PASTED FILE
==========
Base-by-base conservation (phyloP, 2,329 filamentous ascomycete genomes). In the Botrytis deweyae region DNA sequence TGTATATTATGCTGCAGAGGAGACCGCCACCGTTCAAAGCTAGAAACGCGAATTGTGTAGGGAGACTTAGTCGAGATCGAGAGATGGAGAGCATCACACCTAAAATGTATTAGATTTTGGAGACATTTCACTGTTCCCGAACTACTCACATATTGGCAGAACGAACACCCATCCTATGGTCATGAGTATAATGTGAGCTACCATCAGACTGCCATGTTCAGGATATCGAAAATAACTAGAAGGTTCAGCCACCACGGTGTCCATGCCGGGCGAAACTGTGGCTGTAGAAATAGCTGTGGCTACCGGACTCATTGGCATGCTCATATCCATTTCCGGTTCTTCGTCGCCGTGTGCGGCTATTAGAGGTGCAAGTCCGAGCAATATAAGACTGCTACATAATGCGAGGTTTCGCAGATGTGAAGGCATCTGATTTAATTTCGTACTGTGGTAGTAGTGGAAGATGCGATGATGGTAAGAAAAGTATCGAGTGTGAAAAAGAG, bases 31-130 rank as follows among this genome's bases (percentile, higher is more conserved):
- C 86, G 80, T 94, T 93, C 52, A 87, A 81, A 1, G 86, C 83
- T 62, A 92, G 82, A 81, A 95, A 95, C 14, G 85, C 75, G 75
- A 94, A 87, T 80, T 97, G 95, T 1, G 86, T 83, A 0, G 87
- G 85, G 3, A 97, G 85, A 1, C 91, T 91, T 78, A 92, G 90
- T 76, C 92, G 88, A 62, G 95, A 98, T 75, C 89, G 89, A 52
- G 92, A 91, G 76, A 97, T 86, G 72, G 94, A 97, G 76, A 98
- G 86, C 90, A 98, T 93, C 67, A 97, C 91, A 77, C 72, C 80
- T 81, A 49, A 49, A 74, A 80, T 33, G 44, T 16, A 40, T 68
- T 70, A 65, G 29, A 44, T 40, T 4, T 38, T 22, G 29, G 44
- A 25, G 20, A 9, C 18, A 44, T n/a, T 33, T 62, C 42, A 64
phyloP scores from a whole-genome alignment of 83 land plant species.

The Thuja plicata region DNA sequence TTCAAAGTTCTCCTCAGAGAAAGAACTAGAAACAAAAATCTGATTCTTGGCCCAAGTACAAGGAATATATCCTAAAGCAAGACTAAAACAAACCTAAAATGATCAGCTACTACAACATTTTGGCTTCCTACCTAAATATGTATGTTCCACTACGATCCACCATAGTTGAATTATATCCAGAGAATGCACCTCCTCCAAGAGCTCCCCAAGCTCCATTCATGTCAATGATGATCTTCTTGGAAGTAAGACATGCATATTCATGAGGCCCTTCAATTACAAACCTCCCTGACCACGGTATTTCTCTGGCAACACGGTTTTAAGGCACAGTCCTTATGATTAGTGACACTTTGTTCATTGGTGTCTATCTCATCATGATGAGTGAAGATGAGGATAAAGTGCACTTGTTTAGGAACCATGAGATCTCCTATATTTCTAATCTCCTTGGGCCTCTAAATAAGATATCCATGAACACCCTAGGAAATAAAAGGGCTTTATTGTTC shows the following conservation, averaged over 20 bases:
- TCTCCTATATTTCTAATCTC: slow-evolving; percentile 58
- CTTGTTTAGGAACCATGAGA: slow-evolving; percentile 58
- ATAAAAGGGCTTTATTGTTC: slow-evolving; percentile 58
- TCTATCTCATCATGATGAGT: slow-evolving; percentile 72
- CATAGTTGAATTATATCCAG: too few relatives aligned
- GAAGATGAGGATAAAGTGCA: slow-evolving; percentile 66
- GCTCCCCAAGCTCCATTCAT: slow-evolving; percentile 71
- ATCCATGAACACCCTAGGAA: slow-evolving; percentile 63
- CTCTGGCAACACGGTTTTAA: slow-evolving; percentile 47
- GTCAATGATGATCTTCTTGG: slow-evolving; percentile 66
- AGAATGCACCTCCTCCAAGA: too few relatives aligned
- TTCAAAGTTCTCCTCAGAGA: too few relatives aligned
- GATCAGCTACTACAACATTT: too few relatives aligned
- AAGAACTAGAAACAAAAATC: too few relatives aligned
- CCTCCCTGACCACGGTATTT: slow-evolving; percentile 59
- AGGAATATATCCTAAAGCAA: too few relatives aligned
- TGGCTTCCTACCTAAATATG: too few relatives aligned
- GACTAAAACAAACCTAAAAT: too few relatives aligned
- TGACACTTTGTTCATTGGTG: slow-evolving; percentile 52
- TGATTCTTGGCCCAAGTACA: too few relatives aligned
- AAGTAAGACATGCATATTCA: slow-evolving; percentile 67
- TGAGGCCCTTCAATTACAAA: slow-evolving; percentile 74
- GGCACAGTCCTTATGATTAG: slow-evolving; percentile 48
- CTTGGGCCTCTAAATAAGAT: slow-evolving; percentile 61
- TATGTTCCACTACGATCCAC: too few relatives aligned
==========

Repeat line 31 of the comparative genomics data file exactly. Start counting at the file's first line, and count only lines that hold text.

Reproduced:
- GACTAAAACAAACCTAAAAT: too few relatives aligned